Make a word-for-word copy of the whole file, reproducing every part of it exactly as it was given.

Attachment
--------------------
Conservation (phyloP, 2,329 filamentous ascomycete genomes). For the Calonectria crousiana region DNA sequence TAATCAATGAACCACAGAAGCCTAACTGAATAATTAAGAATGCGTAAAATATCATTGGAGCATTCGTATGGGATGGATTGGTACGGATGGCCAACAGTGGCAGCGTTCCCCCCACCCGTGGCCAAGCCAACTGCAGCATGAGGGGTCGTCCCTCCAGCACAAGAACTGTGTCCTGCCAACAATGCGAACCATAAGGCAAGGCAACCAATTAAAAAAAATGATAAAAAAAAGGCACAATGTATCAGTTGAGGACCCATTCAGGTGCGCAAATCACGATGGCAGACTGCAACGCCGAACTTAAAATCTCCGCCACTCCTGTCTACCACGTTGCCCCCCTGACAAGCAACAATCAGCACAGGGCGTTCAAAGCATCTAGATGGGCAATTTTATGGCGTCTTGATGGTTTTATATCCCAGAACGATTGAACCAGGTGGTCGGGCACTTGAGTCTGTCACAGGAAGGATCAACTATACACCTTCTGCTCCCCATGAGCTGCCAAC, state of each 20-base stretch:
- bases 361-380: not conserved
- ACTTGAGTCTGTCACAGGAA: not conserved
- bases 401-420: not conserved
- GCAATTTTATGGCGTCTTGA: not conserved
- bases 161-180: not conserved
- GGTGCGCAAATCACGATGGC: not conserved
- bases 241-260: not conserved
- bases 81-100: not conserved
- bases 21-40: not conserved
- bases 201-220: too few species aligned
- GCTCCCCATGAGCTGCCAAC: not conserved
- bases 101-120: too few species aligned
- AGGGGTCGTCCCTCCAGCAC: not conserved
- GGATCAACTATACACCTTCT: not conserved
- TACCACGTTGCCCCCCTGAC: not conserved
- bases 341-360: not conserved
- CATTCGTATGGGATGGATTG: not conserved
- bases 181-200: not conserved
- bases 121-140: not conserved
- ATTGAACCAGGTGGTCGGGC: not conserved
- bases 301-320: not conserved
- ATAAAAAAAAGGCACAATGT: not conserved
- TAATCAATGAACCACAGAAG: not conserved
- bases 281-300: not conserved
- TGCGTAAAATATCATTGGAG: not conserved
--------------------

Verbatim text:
Conservation (phyloP, 2,329 filamentous ascomycete genomes). For the Calonectria crousiana region DNA sequence TAATCAATGAACCACAGAAGCCTAACTGAATAATTAAGAATGCGTAAAATATCATTGGAGCATTCGTATGGGATGGATTGGTACGGATGGCCAACAGTGGCAGCGTTCCCCCCACCCGTGGCCAAGCCAACTGCAGCATGAGGGGTCGTCCCTCCAGCACAAGAACTGTGTCCTGCCAACAATGCGAACCATAAGGCAAGGCAACCAATTAAAAAAAATGATAAAAAAAAGGCACAATGTATCAGTTGAGGACCCATTCAGGTGCGCAAATCACGATGGCAGACTGCAACGCCGAACTTAAAATCTCCGCCACTCCTGTCTACCACGTTGCCCCCCTGACAAGCAACAATCAGCACAGGGCGTTCAAAGCATCTAGATGGGCAATTTTATGGCGTCTTGATGGTTTTATATCCCAGAACGATTGAACCAGGTGGTCGGGCACTTGAGTCTGTCACAGGAAGGATCAACTATACACCTTCTGCTCCCCATGAGCTGCCAAC, state of each 20-base stretch:
- bases 361-380: not conserved
- ACTTGAGTCTGTCACAGGAA: not conserved
- bases 401-420: not conserved
- GCAATTTTATGGCGTCTTGA: not conserved
- bases 161-180: not conserved
- GGTGCGCAAATCACGATGGC: not conserved
- bases 241-260: not conserved
- bases 81-100: not conserved
- bases 21-40: not conserved
- bases 201-220: too few species aligned
- GCTCCCCATGAGCTGCCAAC: not conserved
- bases 101-120: too few species aligned
- AGGGGTCGTCCCTCCAGCAC: not conserved
- GGATCAACTATACACCTTCT: not conserved
- TACCACGTTGCCCCCCTGAC: not conserved
- bases 341-360: not conserved
- CATTCGTATGGGATGGATTG: not conserved
- bases 181-200: not conserved
- bases 121-140: not conserved
- ATTGAACCAGGTGGTCGGGC: not conserved
- bases 301-320: not conserved
- ATAAAAAAAAGGCACAATGT: not conserved
- TAATCAATGAACCACAGAAG: not conserved
- bases 281-300: not conserved
- TGCGTAAAATATCATTGGAG: not conserved